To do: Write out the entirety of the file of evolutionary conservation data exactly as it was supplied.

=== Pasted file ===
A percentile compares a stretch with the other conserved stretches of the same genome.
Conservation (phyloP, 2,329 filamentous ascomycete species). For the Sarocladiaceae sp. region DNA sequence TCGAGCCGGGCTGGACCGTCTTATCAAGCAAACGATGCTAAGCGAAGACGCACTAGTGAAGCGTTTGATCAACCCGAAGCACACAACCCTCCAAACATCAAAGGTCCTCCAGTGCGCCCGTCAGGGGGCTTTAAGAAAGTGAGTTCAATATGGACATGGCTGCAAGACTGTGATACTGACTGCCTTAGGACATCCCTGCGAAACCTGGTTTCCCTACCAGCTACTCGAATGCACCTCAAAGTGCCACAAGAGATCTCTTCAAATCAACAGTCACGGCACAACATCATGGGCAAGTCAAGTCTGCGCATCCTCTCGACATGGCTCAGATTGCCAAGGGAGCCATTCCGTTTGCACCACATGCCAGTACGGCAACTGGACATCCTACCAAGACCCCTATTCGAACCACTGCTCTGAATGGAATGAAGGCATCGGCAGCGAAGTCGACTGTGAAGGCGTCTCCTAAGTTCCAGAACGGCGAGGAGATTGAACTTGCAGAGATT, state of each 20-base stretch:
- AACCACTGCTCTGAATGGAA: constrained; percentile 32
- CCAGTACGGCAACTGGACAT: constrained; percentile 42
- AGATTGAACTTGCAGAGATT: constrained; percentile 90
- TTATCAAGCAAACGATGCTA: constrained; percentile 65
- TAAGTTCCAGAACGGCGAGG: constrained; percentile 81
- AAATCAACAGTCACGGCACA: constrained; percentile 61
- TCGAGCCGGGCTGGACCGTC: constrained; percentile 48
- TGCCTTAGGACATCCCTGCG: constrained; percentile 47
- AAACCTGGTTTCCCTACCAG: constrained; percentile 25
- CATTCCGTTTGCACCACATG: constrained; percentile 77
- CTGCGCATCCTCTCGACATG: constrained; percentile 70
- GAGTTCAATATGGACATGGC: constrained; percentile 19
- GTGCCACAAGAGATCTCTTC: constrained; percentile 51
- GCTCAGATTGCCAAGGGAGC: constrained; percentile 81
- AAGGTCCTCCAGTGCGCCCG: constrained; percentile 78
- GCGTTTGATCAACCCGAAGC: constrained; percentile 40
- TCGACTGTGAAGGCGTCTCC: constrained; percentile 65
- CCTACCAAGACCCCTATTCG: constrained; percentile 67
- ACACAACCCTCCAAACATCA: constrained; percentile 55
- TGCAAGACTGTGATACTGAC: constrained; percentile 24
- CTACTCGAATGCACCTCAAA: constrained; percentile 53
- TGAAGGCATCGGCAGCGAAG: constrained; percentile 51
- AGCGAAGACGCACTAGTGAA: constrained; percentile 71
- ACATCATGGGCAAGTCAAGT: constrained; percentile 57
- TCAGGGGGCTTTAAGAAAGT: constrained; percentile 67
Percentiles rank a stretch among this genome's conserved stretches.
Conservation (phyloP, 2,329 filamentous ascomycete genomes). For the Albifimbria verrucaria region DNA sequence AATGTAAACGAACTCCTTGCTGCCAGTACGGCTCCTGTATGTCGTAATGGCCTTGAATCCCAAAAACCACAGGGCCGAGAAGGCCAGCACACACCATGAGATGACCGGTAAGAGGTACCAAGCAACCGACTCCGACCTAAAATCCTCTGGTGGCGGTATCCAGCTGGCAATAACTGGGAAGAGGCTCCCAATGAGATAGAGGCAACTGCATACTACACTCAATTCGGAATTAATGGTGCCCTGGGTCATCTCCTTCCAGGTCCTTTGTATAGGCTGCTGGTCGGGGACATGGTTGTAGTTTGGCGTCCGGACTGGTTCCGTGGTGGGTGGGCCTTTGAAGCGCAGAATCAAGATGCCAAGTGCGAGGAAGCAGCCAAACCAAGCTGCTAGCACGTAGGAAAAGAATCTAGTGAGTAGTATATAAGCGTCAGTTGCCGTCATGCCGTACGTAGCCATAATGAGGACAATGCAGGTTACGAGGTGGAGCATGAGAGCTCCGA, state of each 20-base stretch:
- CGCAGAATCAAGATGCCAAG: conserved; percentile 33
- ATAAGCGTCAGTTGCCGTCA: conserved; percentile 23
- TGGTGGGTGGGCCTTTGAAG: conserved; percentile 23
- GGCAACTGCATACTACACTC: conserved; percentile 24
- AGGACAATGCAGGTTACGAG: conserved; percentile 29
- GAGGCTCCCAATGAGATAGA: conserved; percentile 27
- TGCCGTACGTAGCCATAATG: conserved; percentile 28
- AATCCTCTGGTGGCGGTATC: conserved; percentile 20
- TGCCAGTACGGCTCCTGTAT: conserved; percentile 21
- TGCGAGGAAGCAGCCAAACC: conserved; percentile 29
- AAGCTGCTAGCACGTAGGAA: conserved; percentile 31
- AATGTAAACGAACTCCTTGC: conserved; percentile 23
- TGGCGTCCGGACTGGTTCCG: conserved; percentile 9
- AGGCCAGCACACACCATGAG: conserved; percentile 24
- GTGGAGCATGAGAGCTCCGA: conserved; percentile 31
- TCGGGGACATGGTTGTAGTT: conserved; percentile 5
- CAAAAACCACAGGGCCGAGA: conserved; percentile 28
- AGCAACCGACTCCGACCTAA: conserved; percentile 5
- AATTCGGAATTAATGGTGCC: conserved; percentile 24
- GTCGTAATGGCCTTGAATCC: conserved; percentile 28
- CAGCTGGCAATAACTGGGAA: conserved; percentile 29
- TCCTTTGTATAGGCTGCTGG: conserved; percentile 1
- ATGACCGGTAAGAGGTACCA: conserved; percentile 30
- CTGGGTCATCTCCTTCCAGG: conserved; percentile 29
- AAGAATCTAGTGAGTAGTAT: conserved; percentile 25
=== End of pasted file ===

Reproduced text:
A percentile compares a stretch with the other conserved stretches of the same genome.
Conservation (phyloP, 2,329 filamentous ascomycete species). For the Sarocladiaceae sp. region DNA sequence TCGAGCCGGGCTGGACCGTCTTATCAAGCAAACGATGCTAAGCGAAGACGCACTAGTGAAGCGTTTGATCAACCCGAAGCACACAACCCTCCAAACATCAAAGGTCCTCCAGTGCGCCCGTCAGGGGGCTTTAAGAAAGTGAGTTCAATATGGACATGGCTGCAAGACTGTGATACTGACTGCCTTAGGACATCCCTGCGAAACCTGGTTTCCCTACCAGCTACTCGAATGCACCTCAAAGTGCCACAAGAGATCTCTTCAAATCAACAGTCACGGCACAACATCATGGGCAAGTCAAGTCTGCGCATCCTCTCGACATGGCTCAGATTGCCAAGGGAGCCATTCCGTTTGCACCACATGCCAGTACGGCAACTGGACATCCTACCAAGACCCCTATTCGAACCACTGCTCTGAATGGAATGAAGGCATCGGCAGCGAAGTCGACTGTGAAGGCGTCTCCTAAGTTCCAGAACGGCGAGGAGATTGAACTTGCAGAGATT, state of each 20-base stretch:
- AACCACTGCTCTGAATGGAA: constrained; percentile 32
- CCAGTACGGCAACTGGACAT: constrained; percentile 42
- AGATTGAACTTGCAGAGATT: constrained; percentile 90
- TTATCAAGCAAACGATGCTA: constrained; percentile 65
- TAAGTTCCAGAACGGCGAGG: constrained; percentile 81
- AAATCAACAGTCACGGCACA: constrained; percentile 61
- TCGAGCCGGGCTGGACCGTC: constrained; percentile 48
- TGCCTTAGGACATCCCTGCG: constrained; percentile 47
- AAACCTGGTTTCCCTACCAG: constrained; percentile 25
- CATTCCGTTTGCACCACATG: constrained; percentile 77
- CTGCGCATCCTCTCGACATG: constrained; percentile 70
- GAGTTCAATATGGACATGGC: constrained; percentile 19
- GTGCCACAAGAGATCTCTTC: constrained; percentile 51
- GCTCAGATTGCCAAGGGAGC: constrained; percentile 81
- AAGGTCCTCCAGTGCGCCCG: constrained; percentile 78
- GCGTTTGATCAACCCGAAGC: constrained; percentile 40
- TCGACTGTGAAGGCGTCTCC: constrained; percentile 65
- CCTACCAAGACCCCTATTCG: constrained; percentile 67
- ACACAACCCTCCAAACATCA: constrained; percentile 55
- TGCAAGACTGTGATACTGAC: constrained; percentile 24
- CTACTCGAATGCACCTCAAA: constrained; percentile 53
- TGAAGGCATCGGCAGCGAAG: constrained; percentile 51
- AGCGAAGACGCACTAGTGAA: constrained; percentile 71
- ACATCATGGGCAAGTCAAGT: constrained; percentile 57
- TCAGGGGGCTTTAAGAAAGT: constrained; percentile 67
Percentiles rank a stretch among this genome's conserved stretches.
Conservation (phyloP, 2,329 filamentous ascomycete genomes). For the Albifimbria verrucaria region DNA sequence AATGTAAACGAACTCCTTGCTGCCAGTACGGCTCCTGTATGTCGTAATGGCCTTGAATCCCAAAAACCACAGGGCCGAGAAGGCCAGCACACACCATGAGATGACCGGTAAGAGGTACCAAGCAACCGACTCCGACCTAAAATCCTCTGGTGGCGGTATCCAGCTGGCAATAACTGGGAAGAGGCTCCCAATGAGATAGAGGCAACTGCATACTACACTCAATTCGGAATTAATGGTGCCCTGGGTCATCTCCTTCCAGGTCCTTTGTATAGGCTGCTGGTCGGGGACATGGTTGTAGTTTGGCGTCCGGACTGGTTCCGTGGTGGGTGGGCCTTTGAAGCGCAGAATCAAGATGCCAAGTGCGAGGAAGCAGCCAAACCAAGCTGCTAGCACGTAGGAAAAGAATCTAGTGAGTAGTATATAAGCGTCAGTTGCCGTCATGCCGTACGTAGCCATAATGAGGACAATGCAGGTTACGAGGTGGAGCATGAGAGCTCCGA, state of each 20-base stretch:
- CGCAGAATCAAGATGCCAAG: conserved; percentile 33
- ATAAGCGTCAGTTGCCGTCA: conserved; percentile 23
- TGGTGGGTGGGCCTTTGAAG: conserved; percentile 23
- GGCAACTGCATACTACACTC: conserved; percentile 24
- AGGACAATGCAGGTTACGAG: conserved; percentile 29
- GAGGCTCCCAATGAGATAGA: conserved; percentile 27
- TGCCGTACGTAGCCATAATG: conserved; percentile 28
- AATCCTCTGGTGGCGGTATC: conserved; percentile 20
- TGCCAGTACGGCTCCTGTAT: conserved; percentile 21
- TGCGAGGAAGCAGCCAAACC: conserved; percentile 29
- AAGCTGCTAGCACGTAGGAA: conserved; percentile 31
- AATGTAAACGAACTCCTTGC: conserved; percentile 23
- TGGCGTCCGGACTGGTTCCG: conserved; percentile 9
- AGGCCAGCACACACCATGAG: conserved; percentile 24
- GTGGAGCATGAGAGCTCCGA: conserved; percentile 31
- TCGGGGACATGGTTGTAGTT: conserved; percentile 5
- CAAAAACCACAGGGCCGAGA: conserved; percentile 28
- AGCAACCGACTCCGACCTAA: conserved; percentile 5
- AATTCGGAATTAATGGTGCC: conserved; percentile 24
- GTCGTAATGGCCTTGAATCC: conserved; percentile 28
- CAGCTGGCAATAACTGGGAA: conserved; percentile 29
- TCCTTTGTATAGGCTGCTGG: conserved; percentile 1
- ATGACCGGTAAGAGGTACCA: conserved; percentile 30
- CTGGGTCATCTCCTTCCAGG: conserved; percentile 29
- AAGAATCTAGTGAGTAGTAT: conserved; percentile 25